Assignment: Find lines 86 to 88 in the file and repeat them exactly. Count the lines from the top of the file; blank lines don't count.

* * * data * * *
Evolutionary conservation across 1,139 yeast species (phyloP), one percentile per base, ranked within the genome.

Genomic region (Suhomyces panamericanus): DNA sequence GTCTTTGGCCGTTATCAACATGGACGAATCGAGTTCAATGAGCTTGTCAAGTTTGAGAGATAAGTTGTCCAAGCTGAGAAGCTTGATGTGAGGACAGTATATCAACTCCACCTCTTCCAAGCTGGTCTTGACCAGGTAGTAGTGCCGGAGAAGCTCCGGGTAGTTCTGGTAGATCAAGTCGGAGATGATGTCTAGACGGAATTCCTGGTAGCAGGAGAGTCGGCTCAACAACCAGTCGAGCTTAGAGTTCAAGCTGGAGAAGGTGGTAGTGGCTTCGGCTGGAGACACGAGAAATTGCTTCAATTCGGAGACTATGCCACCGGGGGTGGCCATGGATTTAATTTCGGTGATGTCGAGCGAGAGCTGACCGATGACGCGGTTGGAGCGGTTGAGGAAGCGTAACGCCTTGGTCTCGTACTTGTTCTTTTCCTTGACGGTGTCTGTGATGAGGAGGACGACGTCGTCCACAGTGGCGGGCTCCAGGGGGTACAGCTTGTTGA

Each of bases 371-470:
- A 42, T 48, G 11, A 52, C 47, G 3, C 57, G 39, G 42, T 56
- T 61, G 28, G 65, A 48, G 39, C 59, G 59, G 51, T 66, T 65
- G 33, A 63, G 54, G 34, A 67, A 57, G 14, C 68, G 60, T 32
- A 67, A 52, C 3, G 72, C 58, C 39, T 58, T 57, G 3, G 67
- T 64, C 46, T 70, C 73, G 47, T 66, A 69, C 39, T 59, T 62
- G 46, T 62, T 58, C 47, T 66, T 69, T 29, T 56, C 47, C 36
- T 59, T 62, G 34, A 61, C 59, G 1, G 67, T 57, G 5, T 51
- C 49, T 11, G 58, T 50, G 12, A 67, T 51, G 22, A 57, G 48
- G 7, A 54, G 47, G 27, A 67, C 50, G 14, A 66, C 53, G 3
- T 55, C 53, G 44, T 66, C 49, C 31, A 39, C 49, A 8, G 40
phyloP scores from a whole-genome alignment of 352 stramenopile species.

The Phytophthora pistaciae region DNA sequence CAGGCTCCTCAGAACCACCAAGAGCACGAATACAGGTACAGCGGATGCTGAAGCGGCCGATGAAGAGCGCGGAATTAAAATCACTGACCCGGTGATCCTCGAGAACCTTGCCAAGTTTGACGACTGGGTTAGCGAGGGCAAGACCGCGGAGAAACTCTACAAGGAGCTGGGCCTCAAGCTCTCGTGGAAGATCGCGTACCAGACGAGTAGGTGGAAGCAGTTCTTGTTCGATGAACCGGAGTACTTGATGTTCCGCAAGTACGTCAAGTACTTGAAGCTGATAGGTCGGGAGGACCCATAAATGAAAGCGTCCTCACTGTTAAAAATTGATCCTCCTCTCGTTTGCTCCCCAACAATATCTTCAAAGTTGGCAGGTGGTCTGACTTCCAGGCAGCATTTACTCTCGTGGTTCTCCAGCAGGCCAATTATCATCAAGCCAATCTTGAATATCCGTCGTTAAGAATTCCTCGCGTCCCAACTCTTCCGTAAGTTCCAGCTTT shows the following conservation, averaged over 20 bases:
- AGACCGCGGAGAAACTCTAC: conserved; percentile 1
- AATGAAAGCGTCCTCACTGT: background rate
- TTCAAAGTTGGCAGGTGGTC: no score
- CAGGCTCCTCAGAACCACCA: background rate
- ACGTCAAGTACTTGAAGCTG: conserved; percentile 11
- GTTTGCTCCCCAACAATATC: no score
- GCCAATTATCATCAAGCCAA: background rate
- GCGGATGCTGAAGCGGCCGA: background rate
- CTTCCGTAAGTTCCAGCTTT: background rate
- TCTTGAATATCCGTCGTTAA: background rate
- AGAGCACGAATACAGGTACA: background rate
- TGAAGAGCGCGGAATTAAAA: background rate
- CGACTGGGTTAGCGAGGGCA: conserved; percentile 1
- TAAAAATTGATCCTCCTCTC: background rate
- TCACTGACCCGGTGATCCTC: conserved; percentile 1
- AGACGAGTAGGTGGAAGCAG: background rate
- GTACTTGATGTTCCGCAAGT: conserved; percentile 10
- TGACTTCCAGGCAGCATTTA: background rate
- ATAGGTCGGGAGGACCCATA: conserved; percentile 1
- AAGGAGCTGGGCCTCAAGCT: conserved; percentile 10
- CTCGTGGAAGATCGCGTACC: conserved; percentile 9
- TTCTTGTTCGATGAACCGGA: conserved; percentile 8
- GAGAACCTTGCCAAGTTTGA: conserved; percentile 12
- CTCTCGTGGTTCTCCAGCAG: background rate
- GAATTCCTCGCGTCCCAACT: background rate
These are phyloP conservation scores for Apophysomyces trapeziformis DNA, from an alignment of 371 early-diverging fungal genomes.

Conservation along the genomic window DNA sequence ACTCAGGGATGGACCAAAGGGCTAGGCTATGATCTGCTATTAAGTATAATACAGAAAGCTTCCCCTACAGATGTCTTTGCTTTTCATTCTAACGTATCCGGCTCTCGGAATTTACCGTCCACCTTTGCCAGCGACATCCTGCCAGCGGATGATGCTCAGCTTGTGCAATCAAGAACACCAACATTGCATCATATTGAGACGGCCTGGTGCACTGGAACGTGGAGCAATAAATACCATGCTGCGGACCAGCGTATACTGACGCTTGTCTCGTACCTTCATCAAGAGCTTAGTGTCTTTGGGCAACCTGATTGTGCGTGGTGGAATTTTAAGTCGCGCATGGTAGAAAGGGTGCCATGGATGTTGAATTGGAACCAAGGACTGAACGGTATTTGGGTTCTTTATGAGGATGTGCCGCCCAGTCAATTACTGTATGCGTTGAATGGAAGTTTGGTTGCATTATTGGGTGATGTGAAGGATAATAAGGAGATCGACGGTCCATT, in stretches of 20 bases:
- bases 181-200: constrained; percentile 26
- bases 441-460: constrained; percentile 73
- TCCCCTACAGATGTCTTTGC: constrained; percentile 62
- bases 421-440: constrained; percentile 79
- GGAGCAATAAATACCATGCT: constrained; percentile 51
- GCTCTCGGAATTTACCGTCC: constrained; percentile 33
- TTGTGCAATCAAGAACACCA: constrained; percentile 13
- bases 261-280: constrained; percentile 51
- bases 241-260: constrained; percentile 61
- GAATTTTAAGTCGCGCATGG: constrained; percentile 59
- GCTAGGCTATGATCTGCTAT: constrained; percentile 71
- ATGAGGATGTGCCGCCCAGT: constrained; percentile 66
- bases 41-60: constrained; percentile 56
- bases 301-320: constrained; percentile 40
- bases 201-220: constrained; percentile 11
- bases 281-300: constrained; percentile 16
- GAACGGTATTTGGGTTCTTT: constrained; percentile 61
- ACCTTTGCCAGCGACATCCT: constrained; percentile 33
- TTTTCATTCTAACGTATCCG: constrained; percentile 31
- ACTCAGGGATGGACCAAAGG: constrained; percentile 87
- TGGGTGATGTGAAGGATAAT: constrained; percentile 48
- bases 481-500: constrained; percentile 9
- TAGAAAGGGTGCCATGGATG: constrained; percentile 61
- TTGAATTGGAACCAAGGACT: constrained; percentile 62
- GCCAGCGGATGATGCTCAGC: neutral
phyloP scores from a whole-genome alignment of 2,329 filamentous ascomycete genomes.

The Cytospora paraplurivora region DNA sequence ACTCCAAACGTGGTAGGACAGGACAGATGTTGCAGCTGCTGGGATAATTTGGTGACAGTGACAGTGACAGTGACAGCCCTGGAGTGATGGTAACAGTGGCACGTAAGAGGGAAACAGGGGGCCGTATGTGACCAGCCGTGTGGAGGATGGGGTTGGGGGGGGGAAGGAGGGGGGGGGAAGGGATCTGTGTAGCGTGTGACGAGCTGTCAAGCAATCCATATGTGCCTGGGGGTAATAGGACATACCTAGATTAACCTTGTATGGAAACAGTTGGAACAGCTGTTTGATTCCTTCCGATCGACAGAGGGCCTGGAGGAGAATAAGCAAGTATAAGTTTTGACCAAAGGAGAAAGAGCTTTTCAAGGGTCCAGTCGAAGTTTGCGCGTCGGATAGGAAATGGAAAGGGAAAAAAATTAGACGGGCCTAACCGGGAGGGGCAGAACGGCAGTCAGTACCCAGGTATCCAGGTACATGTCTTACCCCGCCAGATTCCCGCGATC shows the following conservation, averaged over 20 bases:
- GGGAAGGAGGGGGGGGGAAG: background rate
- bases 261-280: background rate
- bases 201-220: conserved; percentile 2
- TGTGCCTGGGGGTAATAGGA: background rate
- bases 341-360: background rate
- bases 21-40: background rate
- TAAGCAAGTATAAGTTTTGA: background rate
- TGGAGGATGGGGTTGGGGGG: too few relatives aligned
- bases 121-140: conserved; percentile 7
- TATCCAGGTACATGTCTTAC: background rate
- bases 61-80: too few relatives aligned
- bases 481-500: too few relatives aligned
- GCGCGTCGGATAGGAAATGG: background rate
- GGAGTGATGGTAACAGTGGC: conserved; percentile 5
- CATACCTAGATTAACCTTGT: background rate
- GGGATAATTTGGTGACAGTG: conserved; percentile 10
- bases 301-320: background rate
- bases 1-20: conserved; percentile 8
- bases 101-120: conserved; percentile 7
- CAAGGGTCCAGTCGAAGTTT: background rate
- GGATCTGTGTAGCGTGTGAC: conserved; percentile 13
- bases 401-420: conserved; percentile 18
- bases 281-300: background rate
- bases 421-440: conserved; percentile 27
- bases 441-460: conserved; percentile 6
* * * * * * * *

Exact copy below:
- bases 301-320: background rate
- bases 1-20: conserved; percentile 8
- bases 101-120: conserved; percentile 7